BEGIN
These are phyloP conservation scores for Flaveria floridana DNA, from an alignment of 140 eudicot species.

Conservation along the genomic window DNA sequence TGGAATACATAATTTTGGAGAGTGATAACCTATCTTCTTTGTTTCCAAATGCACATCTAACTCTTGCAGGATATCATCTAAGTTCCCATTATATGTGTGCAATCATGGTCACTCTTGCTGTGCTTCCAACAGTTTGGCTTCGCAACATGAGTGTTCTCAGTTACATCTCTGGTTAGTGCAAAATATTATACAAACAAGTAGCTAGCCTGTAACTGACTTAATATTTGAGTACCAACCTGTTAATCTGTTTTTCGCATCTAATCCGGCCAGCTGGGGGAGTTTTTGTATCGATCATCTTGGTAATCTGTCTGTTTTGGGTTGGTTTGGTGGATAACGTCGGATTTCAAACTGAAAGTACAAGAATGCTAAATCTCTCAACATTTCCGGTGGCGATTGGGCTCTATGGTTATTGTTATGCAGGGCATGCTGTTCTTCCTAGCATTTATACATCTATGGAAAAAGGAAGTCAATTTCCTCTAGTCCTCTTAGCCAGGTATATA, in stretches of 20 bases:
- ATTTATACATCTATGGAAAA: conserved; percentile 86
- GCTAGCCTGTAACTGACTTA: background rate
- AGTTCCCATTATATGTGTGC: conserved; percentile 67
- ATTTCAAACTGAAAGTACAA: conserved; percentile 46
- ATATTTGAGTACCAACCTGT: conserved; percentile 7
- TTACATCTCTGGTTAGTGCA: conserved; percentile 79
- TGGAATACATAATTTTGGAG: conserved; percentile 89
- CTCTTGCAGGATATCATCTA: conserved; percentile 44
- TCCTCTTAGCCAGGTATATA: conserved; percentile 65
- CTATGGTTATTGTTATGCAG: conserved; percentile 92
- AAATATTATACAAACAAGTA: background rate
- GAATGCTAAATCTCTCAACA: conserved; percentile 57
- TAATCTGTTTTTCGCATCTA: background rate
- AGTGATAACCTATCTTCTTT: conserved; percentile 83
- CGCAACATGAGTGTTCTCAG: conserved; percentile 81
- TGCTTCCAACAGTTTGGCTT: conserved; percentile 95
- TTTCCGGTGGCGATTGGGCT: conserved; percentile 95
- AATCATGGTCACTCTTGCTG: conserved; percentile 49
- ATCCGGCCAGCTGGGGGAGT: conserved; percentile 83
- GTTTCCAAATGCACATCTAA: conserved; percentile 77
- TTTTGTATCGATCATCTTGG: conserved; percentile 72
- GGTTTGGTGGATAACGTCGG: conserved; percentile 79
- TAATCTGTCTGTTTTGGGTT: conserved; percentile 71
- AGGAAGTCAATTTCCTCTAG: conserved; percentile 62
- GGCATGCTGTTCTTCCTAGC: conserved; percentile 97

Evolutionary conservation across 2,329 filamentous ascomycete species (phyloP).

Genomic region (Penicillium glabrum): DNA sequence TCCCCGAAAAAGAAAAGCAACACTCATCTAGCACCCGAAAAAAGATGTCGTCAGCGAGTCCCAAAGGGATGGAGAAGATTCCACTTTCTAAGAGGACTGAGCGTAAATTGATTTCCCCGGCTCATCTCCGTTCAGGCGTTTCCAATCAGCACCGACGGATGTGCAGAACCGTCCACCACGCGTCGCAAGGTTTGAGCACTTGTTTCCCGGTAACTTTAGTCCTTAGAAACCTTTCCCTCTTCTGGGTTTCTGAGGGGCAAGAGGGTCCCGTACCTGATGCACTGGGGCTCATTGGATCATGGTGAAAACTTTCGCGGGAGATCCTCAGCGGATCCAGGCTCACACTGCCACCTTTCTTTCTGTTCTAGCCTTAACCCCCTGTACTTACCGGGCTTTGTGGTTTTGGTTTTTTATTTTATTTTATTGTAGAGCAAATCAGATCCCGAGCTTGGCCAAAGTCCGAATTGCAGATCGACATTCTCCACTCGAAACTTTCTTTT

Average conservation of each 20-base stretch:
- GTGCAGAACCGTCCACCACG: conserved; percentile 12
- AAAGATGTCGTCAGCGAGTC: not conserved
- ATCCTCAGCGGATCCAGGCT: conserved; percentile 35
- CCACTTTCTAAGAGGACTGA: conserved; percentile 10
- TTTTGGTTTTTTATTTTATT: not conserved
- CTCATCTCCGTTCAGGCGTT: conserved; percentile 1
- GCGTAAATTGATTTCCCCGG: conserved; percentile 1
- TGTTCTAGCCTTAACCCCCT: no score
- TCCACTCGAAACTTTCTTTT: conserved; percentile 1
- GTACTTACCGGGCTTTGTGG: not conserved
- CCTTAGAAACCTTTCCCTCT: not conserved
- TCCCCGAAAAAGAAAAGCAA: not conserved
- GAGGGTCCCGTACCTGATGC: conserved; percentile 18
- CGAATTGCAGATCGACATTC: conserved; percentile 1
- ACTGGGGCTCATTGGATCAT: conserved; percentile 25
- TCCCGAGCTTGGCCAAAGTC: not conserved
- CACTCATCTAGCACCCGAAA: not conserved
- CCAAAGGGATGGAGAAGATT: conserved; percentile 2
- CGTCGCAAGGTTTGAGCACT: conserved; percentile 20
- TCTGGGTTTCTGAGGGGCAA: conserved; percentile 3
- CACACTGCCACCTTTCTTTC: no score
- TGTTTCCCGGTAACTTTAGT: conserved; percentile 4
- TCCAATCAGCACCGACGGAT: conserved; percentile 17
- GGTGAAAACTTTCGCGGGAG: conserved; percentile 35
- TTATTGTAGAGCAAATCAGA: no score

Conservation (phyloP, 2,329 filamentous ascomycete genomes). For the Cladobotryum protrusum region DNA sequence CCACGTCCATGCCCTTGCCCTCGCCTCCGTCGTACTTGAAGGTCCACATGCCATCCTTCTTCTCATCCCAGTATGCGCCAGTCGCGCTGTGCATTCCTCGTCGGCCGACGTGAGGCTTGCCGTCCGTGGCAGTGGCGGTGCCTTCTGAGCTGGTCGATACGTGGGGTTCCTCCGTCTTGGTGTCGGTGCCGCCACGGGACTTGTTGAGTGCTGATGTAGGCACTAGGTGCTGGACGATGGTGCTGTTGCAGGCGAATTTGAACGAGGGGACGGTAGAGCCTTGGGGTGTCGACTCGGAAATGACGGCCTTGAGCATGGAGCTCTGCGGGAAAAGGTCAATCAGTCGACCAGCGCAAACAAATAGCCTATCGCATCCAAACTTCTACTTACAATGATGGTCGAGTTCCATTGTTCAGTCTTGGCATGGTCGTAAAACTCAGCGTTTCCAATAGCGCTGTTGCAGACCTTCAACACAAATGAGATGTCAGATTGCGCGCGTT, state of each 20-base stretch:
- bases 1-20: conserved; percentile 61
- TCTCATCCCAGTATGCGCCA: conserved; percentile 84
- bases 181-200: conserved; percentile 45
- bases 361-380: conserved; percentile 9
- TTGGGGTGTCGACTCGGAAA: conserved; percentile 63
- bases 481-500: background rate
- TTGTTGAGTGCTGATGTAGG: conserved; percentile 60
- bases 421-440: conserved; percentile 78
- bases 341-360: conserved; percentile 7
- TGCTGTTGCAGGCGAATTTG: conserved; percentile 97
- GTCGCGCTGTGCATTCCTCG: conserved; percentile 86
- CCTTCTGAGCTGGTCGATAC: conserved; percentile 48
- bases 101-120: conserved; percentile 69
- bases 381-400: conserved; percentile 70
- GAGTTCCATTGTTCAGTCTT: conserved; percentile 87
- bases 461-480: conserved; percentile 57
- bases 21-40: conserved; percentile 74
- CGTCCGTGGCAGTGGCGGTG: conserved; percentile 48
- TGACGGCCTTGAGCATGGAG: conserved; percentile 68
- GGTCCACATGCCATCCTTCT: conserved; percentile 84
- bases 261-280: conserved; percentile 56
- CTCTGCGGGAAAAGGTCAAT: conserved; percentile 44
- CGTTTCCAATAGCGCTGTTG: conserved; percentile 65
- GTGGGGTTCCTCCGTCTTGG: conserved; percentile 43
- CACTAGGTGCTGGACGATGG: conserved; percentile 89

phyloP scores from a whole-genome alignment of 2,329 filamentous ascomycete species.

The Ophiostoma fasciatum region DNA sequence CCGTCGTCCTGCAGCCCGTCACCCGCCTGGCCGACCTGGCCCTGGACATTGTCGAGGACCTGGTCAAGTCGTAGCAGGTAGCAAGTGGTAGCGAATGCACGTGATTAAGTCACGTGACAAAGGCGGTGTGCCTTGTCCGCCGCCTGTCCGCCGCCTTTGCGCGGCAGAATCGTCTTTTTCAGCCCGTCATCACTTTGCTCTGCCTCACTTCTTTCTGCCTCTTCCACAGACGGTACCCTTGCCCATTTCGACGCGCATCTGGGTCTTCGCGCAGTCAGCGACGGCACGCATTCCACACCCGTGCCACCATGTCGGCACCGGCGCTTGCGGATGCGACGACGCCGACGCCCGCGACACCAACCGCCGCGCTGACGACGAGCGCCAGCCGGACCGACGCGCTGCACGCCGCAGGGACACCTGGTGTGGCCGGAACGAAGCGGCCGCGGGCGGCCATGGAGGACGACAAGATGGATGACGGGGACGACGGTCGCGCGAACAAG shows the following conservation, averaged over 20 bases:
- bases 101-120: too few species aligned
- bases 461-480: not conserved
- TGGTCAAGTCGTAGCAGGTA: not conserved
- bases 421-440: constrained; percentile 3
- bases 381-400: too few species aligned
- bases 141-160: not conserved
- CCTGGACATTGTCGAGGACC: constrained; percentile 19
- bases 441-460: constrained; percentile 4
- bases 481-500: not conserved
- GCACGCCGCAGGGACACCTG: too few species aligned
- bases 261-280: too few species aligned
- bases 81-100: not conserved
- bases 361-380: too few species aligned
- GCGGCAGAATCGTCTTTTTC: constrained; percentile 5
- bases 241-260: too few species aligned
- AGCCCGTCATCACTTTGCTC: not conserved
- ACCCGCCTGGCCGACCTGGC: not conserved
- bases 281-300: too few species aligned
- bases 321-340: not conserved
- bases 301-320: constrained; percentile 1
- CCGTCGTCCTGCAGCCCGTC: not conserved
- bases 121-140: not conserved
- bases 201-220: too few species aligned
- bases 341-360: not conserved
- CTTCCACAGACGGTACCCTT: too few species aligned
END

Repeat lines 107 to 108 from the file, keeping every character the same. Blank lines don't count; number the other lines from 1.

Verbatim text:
- bases 341-360: not conserved
- CTTCCACAGACGGTACCCTT: too few species aligned